Here to share its gaming views and feelings from a different perspective…wrixel is proud to present the virtunaut.

Republished from the original site:

http://thinkingvirtually.wordpress.com/

The pulsing woofers flooded the room with the sounds of gunshots, explosions, and empty shell casings clinking along floors of alien alloy, while the rhythmic, almost choreographic, flickering of the red, green, and blue pixels bathed the walls in vibrant light. A voice screeched through her headset: “Where the hell is the flag?”


The abrasive sounds of combat dwindled to where only the ambient hum of electrical currents and holographic displays were audible.


“I don’t know, but I’m in their base right now. They won’t capture it.” A muted explosion echoed through the computerized halls.


“Shit, they got me. Of course, they couldn’t kill me with anything besides the rocket launcher. I swear, that’s the only thing I’ve died to all game.”


“Whatever,” she said, “will you just tell me where they’re coming from?”


A third voice crackled in. “They’re comin’ in low, and I think – ” the supersonic burst of a high caliber rifle transmitted through the radio and drowned out the rest of his sentence. The bullet was well placed, shattering the enemy’s protective shielding and slicing across their shoulder, but they weren’t down.¬† A second shot was taken, although too late; the enemy had already taken cover behind a piece of the environment’s exotic architecture, and the bullet clattered to the ground after being rejected by the wall’s self-healing surface. “Damn. I hit one. He’s weak!”


There were twenty seconds remaining, and her team had the lead. Allowing the enemy team to score would have moved the game into overtime, and, given they were already down a man, it was something they couldn’t afford. Their fourth teammate had been having networking issues and was disconnected, leaving the team with only a ‘consciousless’ avatar ceaselessly walking into a wall. It was up to her.


Her presence caused the environment to shape and shift, writhe and deform, as if alive. Bounding her way through the machining mechanisms, she stopped after coming to the perimeter of a room whose both ceiling and floor swelled into what resembled the domed cavernous volume of an atrium. Hovering at the cavity’s airless center was a platform bearing the motionless enemy standard. It was here where the enemy flag carrier would need to reach in order to score, and it was here where she’d need to stop him.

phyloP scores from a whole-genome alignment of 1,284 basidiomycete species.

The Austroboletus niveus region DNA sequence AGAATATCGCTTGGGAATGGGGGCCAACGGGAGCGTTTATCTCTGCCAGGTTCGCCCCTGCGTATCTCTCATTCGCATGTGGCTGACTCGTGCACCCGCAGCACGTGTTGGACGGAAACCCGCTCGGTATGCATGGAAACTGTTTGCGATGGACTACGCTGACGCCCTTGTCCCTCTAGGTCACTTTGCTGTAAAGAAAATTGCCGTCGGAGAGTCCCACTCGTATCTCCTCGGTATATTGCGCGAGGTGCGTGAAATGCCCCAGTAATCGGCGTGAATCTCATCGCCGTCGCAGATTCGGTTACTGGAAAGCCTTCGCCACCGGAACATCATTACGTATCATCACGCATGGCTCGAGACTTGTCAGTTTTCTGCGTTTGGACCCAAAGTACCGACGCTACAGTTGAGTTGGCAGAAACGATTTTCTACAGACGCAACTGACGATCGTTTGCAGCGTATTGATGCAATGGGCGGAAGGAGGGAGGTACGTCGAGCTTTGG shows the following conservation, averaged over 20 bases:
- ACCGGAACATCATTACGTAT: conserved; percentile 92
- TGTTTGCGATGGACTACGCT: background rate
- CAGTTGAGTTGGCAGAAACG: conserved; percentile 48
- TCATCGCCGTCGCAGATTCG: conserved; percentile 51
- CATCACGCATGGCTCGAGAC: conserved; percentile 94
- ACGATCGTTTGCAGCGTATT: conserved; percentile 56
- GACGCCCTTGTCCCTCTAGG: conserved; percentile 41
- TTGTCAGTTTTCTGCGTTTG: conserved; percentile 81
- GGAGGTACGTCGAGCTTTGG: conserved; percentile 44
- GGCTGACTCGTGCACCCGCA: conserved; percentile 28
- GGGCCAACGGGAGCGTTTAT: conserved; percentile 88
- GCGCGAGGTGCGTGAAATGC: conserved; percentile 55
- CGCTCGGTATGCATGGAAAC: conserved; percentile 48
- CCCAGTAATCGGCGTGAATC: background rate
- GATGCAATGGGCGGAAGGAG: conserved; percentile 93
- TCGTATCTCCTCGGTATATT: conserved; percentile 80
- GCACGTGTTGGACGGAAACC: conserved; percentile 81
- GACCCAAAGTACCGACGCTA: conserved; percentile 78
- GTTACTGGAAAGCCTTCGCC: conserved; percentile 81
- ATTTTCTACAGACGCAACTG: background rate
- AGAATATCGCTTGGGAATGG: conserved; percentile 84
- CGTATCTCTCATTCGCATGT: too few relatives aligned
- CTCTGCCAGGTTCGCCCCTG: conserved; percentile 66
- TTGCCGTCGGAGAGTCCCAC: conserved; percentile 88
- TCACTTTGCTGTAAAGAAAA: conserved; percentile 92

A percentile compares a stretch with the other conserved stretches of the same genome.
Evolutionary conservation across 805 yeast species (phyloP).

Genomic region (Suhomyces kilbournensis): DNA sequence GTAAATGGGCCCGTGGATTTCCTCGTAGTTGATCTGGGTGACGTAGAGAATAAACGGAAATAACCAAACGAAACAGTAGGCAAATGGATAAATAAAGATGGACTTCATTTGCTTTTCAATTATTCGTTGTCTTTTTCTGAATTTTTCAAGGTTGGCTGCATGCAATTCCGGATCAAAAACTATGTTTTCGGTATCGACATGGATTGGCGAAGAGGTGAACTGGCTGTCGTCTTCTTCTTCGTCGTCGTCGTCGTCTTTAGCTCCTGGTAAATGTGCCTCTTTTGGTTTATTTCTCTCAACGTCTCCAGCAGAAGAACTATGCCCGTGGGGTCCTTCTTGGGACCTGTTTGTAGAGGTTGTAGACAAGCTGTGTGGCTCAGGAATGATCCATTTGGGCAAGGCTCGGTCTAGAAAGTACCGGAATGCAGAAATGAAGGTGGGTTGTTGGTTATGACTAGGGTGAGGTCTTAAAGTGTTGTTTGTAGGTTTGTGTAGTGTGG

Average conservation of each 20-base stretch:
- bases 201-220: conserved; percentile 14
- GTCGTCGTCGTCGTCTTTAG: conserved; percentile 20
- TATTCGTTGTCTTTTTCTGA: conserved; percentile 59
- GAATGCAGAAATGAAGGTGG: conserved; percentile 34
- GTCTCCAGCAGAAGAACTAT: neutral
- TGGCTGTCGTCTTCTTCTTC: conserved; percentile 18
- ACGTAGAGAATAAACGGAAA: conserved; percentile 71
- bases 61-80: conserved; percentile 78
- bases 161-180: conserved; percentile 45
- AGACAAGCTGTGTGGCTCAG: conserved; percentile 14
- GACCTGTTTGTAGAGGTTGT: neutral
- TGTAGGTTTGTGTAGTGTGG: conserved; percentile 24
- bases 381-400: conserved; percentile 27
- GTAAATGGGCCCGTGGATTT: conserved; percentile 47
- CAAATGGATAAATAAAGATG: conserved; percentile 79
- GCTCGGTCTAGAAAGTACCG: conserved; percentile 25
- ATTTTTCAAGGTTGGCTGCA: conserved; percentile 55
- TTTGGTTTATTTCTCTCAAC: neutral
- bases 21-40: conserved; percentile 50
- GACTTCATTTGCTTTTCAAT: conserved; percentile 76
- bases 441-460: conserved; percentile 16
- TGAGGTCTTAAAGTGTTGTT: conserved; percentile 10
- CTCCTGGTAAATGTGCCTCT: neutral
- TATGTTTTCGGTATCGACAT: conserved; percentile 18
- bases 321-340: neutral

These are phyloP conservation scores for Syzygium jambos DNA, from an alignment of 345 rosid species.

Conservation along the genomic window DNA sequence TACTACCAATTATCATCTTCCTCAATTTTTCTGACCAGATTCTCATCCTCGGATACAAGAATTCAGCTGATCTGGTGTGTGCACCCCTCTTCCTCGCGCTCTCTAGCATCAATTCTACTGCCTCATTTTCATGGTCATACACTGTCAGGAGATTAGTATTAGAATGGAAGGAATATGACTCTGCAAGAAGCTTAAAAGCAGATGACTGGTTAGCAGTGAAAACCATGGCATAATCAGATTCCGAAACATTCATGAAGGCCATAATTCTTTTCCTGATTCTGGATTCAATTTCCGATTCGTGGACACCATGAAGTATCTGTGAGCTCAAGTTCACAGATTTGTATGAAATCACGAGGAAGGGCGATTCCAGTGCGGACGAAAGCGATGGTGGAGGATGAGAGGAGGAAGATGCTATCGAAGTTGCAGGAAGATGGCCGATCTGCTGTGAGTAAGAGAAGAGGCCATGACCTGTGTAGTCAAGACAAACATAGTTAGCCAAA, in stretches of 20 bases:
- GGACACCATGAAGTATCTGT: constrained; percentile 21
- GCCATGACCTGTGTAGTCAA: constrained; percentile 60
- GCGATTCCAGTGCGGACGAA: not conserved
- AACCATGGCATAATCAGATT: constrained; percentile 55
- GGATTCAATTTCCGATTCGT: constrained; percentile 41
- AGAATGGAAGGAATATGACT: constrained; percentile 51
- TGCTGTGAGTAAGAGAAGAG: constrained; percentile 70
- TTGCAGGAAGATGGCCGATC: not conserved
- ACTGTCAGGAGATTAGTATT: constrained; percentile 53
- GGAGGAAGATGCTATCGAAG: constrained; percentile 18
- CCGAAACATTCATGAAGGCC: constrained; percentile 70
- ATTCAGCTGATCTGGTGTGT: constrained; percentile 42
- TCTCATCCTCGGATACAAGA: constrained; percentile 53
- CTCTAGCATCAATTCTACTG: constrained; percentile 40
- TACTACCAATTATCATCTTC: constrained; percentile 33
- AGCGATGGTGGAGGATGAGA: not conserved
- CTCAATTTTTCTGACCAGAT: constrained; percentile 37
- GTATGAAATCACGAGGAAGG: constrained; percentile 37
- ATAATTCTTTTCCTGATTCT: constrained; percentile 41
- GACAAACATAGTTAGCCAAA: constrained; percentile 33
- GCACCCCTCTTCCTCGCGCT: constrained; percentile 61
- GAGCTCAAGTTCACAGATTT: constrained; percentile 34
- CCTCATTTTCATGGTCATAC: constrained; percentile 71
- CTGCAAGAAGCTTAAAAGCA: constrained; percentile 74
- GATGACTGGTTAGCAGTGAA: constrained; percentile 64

Fifteen seconds. Preemptively, she tossed a plasma grenade searing across the chasm with near perfect precision; it landed in front of a door in the process of dematerializing to allow passage. She followed up with a burst from her rifle. The grenade exploded, and the swaths of superheated particles it released caused the shields to be stripped clean off of the surprised enemy soldier they surrounded. He fell back into the hall before the spray of bullets could connect. “Come on,” she thought, “those shots were so on.” But she didn’t have time to think, only react.


A second door dematerialized, and, this time, it was the flag runner who’d entered. With him came a rush of adrenaline; she immediately opened fire. Defenseless with the flag in his hands, he dropped it and returned fire, sending a hail of bullets to come crashing against her shields. The bullet impacts sent ripples of energy coursing along her shield’s surface, and any that hit in front of her face drastically reduced visibility. She kept on the move, jumping and rolling, side stepping and sliding. A moving target is always harder to hit.


She created distance between her and her new assailant by moving to the far end of the room, closer to where her initial grenade had landed, each step mounting her anxiety; the enemy she had hit with her grenade would undoubtably be returning soon and fully shielded, but she’d be ready; a plan of attack had already been formulated in her mind.


A hissing sound emanated from her left; the door was opening again, and she turned her attention to her most immediate threat. Leaping towards the wall and placing her toes into a small detail of its anatomy, she used it to push herself high above the door. The enemy stepped through the portal, and just as his vision began to trace the bullet paths of his teammate, the butt end of a rifle came smashing through his visor.